Anne's History-Making Violin Commission
My name is Anne Harris and I am a professional fiddle player. Amanda Ewing is the first and only African American woman luthier (violin maker) currently on record in the United States. Never before in the US, possibly the world, has a violin commission been made between two Black women. I am deeply humbled by the opportunity to inspire others with this connection, and with our story. I need your support to make history, and this dream of ours, a reality.
I make my living playing live music and recording violin tracks for other people’s music as well as my own. It’s not an easy path, but I am so grateful to do what I love, and love what I do.
Over the course of my career I have toured extensively internationally, as well as within the US.
My current instrument is the only violin I’ve ever owned. My parents bought it for me and I’ve been playing on it since I was big enough to fit a full size instrument. I have literally learned to be an interpreter of sound with it. It has grown with me, and I with it, over these many years, weaving countless melodies and songs throughout the world.
I have an irreplaceable bond with this violin, and I always will. But no instrument is perfect, and for the past couple of years I’ve felt more aware of my limitations with my current fiddle. And I have been considering that I might be ready to find a new violin to grow and continue to expand my sound with.
Amanda is a luthier based in Nashville, and when I first connected with her via Instagram my mind was blown. I just knew I had met the surrogate mother of my new fiddle. And through our conversations I realized that she is not only an incredibly talented, and dedicated luthier, but also a pioneer, and that our union was going to be a historical, and groundbreaking one.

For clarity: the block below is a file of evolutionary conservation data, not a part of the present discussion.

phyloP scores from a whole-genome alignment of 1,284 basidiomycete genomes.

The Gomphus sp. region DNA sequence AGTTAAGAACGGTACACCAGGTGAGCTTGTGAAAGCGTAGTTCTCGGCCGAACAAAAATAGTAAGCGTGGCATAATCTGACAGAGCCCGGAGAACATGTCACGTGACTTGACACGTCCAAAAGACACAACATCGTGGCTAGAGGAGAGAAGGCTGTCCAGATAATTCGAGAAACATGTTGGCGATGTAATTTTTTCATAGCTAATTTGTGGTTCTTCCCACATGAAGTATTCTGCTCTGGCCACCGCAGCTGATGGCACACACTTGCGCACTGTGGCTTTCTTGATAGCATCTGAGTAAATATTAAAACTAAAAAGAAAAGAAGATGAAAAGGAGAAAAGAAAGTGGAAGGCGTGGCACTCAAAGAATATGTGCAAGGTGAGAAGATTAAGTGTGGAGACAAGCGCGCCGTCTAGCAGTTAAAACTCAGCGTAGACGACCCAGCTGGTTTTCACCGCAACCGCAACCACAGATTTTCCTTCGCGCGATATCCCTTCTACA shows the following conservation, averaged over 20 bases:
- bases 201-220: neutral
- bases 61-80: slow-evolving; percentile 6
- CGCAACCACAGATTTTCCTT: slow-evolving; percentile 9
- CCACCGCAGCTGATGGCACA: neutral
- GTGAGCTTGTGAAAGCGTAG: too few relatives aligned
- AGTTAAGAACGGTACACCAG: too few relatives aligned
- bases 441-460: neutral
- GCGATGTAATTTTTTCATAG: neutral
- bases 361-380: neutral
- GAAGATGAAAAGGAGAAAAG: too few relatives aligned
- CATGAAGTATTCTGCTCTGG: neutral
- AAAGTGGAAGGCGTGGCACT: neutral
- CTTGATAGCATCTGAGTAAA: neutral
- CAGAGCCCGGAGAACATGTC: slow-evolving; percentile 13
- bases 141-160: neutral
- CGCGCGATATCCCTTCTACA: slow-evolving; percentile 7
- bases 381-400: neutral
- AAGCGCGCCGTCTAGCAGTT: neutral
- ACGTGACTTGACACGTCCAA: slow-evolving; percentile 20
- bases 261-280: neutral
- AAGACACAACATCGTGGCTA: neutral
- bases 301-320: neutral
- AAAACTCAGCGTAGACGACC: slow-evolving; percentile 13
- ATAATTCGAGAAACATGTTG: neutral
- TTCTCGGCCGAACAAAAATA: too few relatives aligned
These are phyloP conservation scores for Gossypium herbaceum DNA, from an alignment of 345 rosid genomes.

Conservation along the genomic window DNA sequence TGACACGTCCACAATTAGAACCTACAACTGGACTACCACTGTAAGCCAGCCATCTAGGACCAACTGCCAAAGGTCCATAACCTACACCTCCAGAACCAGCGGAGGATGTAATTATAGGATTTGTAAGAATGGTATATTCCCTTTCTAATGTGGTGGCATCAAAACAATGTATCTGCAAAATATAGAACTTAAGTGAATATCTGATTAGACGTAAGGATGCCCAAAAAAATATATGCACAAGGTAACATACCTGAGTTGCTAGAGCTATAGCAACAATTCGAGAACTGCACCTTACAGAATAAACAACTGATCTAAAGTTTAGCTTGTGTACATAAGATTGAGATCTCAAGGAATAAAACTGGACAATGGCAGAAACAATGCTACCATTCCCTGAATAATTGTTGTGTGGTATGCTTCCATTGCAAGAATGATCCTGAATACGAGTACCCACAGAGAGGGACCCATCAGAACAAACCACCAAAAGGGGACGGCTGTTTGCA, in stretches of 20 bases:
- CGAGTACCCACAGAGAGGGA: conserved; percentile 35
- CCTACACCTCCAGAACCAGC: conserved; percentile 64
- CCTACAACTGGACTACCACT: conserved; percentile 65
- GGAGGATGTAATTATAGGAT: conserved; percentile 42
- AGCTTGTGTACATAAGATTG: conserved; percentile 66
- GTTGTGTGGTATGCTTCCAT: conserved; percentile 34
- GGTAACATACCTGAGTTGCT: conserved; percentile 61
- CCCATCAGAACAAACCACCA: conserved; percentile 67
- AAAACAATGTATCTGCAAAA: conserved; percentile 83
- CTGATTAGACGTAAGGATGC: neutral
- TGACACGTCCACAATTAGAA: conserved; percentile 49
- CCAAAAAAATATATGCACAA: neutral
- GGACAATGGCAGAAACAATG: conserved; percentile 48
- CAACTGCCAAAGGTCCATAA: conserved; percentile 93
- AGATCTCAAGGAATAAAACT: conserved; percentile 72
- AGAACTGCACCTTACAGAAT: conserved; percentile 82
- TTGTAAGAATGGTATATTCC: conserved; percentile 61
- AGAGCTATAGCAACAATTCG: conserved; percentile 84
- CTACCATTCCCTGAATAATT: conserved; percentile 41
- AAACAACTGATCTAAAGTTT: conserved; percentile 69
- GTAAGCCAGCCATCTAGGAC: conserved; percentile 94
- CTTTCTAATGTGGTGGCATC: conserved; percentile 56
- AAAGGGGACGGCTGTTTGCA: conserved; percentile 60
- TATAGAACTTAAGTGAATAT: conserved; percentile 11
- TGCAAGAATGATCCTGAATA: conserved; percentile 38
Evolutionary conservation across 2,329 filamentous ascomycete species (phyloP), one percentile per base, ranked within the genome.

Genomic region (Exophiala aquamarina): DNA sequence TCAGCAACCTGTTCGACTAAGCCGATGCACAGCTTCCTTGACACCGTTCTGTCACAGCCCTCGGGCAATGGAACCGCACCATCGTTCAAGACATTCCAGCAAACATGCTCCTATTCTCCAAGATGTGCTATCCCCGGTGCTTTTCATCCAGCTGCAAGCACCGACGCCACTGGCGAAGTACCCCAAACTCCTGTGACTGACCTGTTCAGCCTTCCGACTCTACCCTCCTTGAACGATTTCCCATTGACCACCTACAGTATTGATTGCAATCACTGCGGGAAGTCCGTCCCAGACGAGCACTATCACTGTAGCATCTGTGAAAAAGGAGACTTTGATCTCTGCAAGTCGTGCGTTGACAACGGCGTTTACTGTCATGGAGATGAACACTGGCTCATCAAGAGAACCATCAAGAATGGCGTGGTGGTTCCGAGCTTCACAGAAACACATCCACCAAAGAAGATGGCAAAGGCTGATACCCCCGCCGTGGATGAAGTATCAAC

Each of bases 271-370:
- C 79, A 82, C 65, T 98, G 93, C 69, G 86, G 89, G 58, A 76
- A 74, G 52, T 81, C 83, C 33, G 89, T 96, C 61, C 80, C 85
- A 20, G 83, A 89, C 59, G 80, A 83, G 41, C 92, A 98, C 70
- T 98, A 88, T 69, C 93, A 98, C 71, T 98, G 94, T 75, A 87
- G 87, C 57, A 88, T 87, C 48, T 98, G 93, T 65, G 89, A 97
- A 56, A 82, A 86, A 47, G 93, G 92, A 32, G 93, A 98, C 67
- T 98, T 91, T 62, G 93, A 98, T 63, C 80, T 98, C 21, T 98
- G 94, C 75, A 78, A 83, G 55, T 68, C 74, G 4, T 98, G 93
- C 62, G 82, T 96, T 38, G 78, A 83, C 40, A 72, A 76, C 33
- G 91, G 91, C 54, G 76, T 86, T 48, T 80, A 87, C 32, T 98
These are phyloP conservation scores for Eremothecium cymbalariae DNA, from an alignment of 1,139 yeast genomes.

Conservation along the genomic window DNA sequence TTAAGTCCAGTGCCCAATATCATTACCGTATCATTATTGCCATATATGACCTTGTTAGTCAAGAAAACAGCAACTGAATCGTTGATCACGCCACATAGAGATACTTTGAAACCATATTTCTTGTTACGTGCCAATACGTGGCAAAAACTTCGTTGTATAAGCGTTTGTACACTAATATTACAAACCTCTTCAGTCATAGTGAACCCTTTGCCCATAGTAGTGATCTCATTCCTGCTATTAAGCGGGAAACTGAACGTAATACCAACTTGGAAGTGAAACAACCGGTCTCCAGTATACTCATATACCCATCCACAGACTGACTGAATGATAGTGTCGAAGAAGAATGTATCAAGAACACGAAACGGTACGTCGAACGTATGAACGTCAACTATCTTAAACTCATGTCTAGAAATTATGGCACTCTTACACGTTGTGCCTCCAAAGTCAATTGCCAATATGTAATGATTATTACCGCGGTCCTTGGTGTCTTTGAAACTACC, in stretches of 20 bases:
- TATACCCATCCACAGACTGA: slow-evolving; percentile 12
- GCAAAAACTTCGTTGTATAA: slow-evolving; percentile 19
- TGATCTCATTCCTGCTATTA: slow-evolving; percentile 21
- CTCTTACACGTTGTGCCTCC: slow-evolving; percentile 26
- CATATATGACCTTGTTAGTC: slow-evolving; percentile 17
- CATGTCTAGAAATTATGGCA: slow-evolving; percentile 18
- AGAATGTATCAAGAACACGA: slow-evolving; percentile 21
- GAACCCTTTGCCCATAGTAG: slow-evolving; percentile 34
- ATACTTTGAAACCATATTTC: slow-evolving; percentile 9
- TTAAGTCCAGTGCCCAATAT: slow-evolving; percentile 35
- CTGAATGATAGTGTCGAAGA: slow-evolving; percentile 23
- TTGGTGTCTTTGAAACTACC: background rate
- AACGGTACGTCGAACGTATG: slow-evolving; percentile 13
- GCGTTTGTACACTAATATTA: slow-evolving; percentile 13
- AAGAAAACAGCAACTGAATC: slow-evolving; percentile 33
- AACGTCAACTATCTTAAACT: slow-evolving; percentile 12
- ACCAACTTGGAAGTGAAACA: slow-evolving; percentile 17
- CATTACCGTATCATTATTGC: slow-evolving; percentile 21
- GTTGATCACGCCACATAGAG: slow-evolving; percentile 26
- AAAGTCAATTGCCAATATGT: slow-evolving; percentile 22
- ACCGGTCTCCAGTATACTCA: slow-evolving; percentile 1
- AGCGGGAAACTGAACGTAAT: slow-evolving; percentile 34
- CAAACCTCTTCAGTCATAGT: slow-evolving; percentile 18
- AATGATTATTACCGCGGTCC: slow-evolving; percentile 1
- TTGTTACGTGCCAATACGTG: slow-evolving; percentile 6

She trained as an apprentice for four rigorous years with one of the top luthiers in Nashville, in addition to a summer studying and training abroad in Cremona, Italy- the birthplace of the modern violin where luthiers Antonio Stradivari, Andrea Amati, and Giuseppe Guarneri moved violin making to the level of high art and set the standard by which all modern violins are still measured.
But Amanda’s mission is to not only craft her own distinct voice as luthier, but to open the door and pave the way for African Americans, women, and other marginalized people who may have never even considered it possible to embrace this career.
I met Amanda in-person for the first time in February in Chicago. She brought Willow, the very first violin she had ever made. And I had the great privilege and honor of being the first person to ever play Willow. I felt the rejoicing of our ancestors as they cheered us on into this historical union. And I cannot adequately express my emotions around this, because they are so big and so new for me.
Creating a fine, custom violin is a huge undertaking. It takes around 250 or more hours of work, specialized tools and hardware, the sourcing of high quality wood, and extensive training to craft and assemble about 56 different parts into a violin. Funds raised will be used to pay Amanda for her artistry, craftswomanship, and expense of creating my violin.
To bring this violin to life and into the world we need your help. I’m inviting you to join us as we make history together. We are both artists and entrepreneurs, but more importantly, we are fearlessly dedicated to expanding the story of this instrument to a more inclusive and colorful one. Our vision is big, we know, but the opportunity to inspire others who might not have dreamed this possible…that is priceless.
Come join us, and be a part of making history, Ourstory.
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